Thu, Jan 02, 2014 - Page 3 News List

No plans to promote use of simplified characters: Ma

By Mo Yan-chih  /  Staff reporter

President Ma Ying-jeou, center, Taipei Mayor Hau Lung-bin, fifth right, and calligraphers yesterday hold up a couplet in Taipei.

Photo: Liu Hsin-de, Taipei Times

President Ma Ying-jeou (馬英九) yesterday defended the cultural significance of traditional Chinese characters in a calligraphy activity, saying that there are no political implications behind the promotion of these characters.

Ma joined Taipei Mayor Hau Lung-bin (郝龍斌) and calligraphy masters to write down Chinese characters by creating calligraphy to welcome the new year, while insisting that the government would not promote simplified Chinese characters because of the increasing number of Chinese tourists.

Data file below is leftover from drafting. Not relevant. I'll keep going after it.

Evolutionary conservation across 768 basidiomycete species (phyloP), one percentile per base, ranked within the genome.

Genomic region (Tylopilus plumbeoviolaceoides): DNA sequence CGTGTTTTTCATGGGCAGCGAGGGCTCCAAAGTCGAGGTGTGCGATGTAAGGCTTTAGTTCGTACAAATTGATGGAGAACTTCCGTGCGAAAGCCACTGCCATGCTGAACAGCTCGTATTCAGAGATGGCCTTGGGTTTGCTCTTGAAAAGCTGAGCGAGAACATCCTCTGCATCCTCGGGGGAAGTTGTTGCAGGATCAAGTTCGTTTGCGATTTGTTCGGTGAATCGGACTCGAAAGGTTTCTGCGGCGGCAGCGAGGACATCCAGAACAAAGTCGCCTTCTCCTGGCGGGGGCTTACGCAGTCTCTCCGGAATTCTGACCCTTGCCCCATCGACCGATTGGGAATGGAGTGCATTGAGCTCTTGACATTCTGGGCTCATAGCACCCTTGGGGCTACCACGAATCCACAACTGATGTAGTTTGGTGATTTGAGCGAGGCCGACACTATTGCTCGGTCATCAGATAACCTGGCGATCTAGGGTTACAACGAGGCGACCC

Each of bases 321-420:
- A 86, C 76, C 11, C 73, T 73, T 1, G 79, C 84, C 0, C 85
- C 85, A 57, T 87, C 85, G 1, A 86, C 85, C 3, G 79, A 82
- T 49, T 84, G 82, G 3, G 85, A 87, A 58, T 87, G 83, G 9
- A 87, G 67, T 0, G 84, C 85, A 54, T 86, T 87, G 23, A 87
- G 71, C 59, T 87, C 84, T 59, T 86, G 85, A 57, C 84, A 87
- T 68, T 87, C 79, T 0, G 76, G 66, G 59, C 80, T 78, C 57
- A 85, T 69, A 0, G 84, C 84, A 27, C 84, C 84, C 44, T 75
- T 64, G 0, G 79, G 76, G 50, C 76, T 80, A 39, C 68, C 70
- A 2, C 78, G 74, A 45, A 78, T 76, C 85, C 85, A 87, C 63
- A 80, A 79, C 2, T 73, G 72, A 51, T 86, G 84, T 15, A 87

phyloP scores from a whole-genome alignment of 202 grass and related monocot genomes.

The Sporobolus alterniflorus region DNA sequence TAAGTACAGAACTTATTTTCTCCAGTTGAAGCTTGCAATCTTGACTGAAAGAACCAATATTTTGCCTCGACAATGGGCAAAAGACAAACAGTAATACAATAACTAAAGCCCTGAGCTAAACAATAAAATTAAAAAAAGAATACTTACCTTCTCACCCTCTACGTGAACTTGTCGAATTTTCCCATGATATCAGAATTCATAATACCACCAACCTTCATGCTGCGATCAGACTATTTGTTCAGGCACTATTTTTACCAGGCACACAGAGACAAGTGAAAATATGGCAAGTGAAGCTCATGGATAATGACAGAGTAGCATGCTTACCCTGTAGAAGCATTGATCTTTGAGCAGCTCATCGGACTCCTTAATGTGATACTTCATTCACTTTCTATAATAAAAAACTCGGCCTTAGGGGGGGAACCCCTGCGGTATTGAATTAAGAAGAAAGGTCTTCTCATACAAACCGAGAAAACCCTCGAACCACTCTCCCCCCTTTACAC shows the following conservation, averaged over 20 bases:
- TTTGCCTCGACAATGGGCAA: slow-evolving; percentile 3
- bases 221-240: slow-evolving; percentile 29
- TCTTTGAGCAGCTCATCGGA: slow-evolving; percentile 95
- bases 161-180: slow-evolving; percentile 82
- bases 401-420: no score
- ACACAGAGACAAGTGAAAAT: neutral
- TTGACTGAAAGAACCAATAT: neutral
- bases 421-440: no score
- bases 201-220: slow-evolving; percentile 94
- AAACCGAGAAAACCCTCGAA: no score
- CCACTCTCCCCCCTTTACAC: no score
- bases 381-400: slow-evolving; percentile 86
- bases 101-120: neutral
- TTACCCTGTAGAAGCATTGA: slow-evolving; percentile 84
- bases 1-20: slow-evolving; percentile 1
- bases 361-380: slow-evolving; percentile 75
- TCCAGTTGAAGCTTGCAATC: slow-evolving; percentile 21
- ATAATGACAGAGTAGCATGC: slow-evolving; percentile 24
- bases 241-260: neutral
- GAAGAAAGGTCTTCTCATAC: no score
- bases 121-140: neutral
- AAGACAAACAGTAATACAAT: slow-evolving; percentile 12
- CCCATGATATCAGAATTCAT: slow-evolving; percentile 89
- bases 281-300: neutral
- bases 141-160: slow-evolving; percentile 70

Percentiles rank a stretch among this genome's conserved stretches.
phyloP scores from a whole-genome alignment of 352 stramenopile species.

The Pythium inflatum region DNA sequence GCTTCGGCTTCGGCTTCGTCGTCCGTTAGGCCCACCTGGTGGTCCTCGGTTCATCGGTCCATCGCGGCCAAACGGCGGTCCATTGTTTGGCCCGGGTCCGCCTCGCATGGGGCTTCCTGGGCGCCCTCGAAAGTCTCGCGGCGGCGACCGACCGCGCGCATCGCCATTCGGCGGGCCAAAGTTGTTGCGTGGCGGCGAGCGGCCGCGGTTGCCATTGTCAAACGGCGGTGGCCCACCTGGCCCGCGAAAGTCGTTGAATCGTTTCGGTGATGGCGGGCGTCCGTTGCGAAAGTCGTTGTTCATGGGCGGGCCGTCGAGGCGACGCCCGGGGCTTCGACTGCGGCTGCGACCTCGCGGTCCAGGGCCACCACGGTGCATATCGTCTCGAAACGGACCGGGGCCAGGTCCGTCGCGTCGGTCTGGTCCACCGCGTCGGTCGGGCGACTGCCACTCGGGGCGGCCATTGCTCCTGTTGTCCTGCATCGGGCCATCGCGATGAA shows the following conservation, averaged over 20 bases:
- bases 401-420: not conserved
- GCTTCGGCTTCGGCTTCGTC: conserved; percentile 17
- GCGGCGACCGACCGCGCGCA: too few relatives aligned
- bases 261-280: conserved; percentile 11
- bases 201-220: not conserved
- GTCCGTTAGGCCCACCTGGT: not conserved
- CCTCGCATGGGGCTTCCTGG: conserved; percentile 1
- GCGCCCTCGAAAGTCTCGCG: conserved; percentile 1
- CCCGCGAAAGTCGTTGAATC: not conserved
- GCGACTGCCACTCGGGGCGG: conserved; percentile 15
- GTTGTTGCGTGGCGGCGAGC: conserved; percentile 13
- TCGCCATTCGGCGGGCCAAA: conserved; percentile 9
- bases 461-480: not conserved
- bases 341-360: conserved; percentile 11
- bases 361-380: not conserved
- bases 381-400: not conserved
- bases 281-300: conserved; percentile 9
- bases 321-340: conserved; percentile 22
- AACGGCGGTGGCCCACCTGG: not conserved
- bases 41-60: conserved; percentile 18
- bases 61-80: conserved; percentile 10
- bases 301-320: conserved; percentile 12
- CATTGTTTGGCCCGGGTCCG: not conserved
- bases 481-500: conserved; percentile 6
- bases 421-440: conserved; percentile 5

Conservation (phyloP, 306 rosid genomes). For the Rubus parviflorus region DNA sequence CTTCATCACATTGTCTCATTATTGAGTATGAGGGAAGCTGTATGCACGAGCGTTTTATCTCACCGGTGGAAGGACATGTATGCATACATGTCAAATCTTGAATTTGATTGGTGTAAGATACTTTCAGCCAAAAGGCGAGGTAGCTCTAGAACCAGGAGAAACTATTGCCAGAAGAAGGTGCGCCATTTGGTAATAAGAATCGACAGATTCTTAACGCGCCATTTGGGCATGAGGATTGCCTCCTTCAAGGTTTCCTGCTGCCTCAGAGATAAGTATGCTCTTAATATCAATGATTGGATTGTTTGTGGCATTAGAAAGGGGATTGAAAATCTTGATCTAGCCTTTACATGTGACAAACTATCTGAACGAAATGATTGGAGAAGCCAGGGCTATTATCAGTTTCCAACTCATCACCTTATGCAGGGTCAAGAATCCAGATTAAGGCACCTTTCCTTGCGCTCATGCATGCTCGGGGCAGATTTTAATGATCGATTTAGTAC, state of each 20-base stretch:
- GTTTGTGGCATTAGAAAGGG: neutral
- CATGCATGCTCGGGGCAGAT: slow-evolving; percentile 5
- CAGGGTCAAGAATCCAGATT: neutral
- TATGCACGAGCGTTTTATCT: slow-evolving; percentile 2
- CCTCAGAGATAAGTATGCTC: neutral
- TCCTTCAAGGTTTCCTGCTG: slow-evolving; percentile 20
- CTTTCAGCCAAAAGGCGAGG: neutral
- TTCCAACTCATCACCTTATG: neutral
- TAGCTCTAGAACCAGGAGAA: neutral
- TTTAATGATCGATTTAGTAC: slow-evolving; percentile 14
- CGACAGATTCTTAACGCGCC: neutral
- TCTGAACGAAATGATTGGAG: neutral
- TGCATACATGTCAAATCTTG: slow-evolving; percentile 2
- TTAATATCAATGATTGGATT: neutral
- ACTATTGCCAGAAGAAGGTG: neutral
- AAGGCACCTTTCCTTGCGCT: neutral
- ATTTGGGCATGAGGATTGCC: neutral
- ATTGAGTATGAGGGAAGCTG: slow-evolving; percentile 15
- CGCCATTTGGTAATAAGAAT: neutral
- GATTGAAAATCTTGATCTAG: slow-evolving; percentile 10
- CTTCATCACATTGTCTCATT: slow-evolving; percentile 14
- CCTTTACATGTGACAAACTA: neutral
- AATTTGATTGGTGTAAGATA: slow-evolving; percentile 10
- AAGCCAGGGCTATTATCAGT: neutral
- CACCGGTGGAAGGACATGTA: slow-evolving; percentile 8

“Traditional Chinese characters carry both cultural significance and artistic values and promoting these characters has nothing to do with any political stance. It’s very important for us not to sacrifice the characters for tourism,” he said during the ceremony at the Grand Hotel in Taipei.

Ma, who helped establish the festival nine years ago during his term as Taipei mayor, said even though the number of Chinese tourists in Taiwan has reached about 3 million a year, they should have no problem reading traditional Chinese characters.

The Taipei City Government’s Department of Cultural Affairs also invited more than 100 calligraphy masters, as well as 20 foreign students and immigrants from countries including the US, Japan, South Korea, Vietnam and India, to write down their new year wishes using Chinese calligraphy.

Fifteen-year-old Neha Purswaney from India wrote the Chinese character for love (愛) on a piece of red paper. A student at Taipei American School, Purswaney said she is interested in traditional Chinese characters because they are special and beautiful.

“[I wrote down the character for love] because Taiwan is a country filled with love, and I hope that Taiwan will continue to be a loving country,” she said.

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